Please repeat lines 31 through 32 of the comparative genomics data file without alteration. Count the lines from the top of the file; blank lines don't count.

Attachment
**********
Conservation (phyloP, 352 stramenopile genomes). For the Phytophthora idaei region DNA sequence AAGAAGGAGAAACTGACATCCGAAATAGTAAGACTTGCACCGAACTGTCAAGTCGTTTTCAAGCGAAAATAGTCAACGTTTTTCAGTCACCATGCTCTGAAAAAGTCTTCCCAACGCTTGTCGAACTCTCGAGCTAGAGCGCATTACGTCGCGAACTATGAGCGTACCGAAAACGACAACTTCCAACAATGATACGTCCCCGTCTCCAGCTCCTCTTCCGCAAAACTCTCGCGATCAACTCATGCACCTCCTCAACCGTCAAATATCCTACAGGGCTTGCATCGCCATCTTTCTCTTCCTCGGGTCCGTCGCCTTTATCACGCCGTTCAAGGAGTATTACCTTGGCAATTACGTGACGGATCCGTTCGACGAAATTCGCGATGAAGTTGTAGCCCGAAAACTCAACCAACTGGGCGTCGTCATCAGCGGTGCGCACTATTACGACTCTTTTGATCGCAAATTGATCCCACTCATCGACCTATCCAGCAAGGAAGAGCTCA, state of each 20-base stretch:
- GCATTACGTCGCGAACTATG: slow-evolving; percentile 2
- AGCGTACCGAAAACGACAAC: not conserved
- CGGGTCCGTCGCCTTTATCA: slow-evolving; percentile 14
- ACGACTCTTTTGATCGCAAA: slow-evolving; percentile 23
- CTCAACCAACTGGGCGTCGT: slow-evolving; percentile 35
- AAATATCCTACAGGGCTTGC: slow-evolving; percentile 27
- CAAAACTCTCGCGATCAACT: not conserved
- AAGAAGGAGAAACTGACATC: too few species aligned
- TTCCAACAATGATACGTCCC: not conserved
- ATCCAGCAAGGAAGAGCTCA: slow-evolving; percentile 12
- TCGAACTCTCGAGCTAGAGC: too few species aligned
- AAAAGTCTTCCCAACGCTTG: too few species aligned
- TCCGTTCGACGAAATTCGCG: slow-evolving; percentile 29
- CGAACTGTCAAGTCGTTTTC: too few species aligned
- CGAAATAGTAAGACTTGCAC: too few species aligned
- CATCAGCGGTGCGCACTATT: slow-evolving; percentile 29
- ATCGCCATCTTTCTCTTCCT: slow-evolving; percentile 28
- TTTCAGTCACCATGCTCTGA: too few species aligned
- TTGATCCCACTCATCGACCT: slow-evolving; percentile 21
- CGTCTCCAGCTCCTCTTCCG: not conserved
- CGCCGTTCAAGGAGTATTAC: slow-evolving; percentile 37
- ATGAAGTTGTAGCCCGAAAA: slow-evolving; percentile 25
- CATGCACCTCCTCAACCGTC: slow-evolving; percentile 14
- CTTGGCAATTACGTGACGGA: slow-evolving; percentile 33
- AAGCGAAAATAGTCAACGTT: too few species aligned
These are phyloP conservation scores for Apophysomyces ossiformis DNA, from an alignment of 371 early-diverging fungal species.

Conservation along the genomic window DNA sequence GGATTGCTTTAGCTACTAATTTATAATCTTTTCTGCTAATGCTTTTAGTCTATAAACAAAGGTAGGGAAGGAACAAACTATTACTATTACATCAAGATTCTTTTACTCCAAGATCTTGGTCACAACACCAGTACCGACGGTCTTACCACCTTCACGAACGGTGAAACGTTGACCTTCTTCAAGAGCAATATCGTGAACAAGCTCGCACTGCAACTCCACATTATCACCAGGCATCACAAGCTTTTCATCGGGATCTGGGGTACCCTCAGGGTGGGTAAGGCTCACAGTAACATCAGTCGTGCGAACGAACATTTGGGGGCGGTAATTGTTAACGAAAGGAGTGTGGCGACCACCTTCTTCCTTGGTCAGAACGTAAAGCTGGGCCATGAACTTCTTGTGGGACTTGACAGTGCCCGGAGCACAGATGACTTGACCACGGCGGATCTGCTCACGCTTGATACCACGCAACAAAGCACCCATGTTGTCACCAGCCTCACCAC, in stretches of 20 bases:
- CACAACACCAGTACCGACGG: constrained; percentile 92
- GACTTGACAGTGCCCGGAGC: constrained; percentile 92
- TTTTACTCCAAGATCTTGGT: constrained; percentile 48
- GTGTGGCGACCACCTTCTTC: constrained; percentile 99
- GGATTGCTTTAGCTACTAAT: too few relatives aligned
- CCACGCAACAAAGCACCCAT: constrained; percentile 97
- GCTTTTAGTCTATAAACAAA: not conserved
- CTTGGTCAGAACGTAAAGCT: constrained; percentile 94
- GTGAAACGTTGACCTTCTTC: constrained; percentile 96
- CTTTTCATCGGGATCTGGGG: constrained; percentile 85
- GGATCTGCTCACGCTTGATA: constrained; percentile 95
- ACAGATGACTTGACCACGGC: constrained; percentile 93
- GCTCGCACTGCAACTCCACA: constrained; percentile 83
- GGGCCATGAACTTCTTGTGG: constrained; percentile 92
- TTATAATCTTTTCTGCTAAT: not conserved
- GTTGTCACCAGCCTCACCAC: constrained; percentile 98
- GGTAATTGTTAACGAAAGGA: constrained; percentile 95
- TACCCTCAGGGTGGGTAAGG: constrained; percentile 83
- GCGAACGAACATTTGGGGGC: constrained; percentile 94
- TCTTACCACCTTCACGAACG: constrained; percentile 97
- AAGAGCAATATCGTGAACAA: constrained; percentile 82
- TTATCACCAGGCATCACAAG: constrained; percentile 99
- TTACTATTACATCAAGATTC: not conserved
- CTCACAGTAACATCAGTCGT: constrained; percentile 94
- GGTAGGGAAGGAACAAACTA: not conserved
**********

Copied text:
- TTTTACTCCAAGATCTTGGT: constrained; percentile 48
- GTGTGGCGACCACCTTCTTC: constrained; percentile 99